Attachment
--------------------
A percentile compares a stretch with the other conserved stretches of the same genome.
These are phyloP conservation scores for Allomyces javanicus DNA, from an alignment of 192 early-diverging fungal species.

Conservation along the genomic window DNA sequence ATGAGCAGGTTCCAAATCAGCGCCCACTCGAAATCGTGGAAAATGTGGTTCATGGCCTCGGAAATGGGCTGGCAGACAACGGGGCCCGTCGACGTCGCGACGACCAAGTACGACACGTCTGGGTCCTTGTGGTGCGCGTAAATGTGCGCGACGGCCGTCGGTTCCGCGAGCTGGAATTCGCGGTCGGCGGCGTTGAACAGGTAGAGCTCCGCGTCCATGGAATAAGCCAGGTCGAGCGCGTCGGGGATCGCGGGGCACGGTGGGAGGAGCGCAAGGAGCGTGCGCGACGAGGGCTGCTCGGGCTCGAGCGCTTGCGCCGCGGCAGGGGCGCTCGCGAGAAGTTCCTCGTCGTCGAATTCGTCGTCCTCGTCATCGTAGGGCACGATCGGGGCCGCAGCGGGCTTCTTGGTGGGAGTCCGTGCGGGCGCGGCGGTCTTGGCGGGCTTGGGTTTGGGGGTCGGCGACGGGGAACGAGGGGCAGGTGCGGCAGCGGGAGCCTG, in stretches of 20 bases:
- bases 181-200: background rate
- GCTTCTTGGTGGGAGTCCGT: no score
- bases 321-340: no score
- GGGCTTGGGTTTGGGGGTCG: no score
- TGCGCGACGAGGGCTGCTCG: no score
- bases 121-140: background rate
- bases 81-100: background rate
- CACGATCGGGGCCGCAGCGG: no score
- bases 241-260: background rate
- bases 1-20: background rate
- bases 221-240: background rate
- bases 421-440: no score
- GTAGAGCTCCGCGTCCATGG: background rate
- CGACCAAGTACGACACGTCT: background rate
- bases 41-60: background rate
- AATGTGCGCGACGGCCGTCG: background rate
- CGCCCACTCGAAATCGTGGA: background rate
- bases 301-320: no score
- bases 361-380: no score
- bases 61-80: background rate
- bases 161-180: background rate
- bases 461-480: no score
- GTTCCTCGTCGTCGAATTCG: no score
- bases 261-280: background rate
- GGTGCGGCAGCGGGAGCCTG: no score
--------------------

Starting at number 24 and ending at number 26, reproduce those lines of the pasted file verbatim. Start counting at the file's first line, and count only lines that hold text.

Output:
- bases 161-180: background rate
- bases 461-480: no score
- GTTCCTCGTCGTCGAATTCG: no score